Lavatory absolutely need a dry vent above?

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Cheers, Wayne
The new and (hopefully) improved plan. I forgot to note the circle at the tub is the usual drain/overflow kit.

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Reach4

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1. On top bathroom, join the lavatory drain farther upstream so that you don't have two things upstream of the lav drain.
2. On top bathroom, I presume darker line is lav drainage. That drain path does not make sense to me. Can you join the lav drainage with the shower drain before you hit the toilet? That could be via the lav drain going over the 3 inch, or the 3 inch being moved lower in the drawing.
3. Not important, but I would think the lower lav drain would pass under the floor toward the red, and could cross at an angle, rather than following walls.

I may well be missing something.
 
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1. On top bathroom, join the lavatory drain farther upstream so that you don't have two things upstream of the lav drain.
2. On top bathroom, I presume darker line is lav drainage. That drain path does not make sense to me. Can you join the lav drainage with the shower drain before you hit the toilet? That could be via the lav drain going over the 3 inch, or the 3 inch being moved lower in the drawing.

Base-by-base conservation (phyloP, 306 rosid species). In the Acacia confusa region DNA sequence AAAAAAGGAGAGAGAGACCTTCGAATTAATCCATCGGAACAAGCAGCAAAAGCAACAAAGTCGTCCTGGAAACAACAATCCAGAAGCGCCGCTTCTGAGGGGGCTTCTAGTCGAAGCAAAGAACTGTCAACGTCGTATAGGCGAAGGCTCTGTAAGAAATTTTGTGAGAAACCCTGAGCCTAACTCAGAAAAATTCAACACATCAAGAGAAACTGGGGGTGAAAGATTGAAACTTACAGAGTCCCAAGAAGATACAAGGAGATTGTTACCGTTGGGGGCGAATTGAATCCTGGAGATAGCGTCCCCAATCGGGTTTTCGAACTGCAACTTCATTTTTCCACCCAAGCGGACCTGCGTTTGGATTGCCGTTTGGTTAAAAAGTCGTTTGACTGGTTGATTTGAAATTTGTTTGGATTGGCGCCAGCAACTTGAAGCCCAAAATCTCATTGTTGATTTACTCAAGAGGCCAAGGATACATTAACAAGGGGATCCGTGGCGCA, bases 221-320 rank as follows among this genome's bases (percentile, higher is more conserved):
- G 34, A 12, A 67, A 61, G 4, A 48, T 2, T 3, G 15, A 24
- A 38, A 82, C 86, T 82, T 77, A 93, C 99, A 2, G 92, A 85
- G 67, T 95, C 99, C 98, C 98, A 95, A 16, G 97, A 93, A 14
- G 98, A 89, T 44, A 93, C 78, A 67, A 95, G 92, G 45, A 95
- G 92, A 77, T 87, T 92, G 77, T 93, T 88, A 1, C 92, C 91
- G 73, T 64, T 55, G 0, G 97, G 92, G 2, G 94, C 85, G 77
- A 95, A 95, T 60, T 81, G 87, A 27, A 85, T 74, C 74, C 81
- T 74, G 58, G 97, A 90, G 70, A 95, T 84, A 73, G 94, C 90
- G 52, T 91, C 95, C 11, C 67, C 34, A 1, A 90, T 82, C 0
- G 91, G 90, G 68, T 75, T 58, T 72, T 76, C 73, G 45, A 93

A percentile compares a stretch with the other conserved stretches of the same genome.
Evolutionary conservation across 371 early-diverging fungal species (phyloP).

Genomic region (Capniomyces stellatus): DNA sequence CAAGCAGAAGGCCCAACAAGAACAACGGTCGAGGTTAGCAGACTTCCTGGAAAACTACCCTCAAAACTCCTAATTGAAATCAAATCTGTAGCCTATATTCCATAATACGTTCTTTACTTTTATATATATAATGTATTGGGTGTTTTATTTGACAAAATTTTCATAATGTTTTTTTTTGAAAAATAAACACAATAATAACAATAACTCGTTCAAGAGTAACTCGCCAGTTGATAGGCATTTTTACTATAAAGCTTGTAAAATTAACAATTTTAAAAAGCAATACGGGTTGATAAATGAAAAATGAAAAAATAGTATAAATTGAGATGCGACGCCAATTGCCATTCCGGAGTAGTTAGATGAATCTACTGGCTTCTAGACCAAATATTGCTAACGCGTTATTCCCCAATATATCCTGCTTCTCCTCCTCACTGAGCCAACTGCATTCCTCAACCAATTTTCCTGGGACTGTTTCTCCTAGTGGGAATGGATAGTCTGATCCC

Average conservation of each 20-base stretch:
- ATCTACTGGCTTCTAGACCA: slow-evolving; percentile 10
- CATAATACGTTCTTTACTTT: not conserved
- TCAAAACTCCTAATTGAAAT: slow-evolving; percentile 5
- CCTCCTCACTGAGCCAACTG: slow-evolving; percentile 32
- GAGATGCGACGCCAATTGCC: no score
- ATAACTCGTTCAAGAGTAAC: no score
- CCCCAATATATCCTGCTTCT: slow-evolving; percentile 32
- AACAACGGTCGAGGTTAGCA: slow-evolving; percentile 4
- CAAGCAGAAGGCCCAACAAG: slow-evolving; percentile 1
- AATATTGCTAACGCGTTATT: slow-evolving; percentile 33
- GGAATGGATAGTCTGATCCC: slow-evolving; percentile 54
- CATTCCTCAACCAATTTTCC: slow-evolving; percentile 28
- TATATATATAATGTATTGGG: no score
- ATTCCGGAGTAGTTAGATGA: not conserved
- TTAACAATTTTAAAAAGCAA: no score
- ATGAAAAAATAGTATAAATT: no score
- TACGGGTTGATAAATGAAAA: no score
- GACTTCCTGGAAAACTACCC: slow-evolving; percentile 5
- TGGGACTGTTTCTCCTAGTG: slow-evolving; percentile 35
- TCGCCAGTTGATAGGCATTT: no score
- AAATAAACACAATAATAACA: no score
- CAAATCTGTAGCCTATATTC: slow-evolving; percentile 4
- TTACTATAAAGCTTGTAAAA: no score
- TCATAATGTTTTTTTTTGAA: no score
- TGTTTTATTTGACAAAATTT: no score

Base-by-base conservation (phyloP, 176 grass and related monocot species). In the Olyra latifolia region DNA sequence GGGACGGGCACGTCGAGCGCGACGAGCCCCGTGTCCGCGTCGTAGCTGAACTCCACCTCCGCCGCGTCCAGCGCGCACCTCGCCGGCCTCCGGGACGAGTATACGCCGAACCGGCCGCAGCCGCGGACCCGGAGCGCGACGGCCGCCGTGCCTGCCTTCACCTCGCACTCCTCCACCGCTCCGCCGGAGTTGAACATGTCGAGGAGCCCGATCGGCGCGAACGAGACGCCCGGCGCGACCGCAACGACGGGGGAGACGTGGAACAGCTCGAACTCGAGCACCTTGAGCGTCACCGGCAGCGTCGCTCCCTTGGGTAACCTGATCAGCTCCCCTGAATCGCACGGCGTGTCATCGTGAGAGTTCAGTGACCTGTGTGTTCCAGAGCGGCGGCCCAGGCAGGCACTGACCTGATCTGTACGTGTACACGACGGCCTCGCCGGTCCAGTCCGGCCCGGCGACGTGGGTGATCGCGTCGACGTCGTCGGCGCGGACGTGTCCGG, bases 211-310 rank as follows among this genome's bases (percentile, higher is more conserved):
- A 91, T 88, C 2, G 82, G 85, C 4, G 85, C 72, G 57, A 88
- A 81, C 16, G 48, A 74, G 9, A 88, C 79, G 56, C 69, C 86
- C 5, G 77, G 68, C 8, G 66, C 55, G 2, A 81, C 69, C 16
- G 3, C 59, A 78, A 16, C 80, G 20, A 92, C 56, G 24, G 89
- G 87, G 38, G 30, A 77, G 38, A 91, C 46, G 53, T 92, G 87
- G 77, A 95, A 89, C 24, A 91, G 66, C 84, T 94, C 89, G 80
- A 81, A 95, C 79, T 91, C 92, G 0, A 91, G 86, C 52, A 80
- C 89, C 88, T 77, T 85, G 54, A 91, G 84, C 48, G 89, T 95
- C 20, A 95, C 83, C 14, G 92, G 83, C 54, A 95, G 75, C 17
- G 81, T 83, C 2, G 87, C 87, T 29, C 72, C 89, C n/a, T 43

3. Not important, but I would think the lower lav drain would pass under the floor toward the red, and could cross at an angle, rather than following walls.

I may well be missing something.
Point 1. absolutely...I will adjust, I have two connections before the vent...not good.
Point 2. I can see what you are saying, Wayne had indicated either way would be fine. Can you describe why it does not make sense to you?
Point 3. What would the angle gain me?

I also have drawn this with complete disregard to the 6 or 7 piers in this area...things may well change...but it is a good starting point?
 

wwhitney

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1) Yes, the lav drain is the vent for the WC and the shower, so the lav drain needs to hit the individual WC or the individual shower first. Then the combined lav/fixture drain can hit the other individual fixture drain.

2) I don't follow Reach4's comment, I don't see the issue (besides 1). But Reach4 makes a good point that if desired you can have the lav/shower above the WC.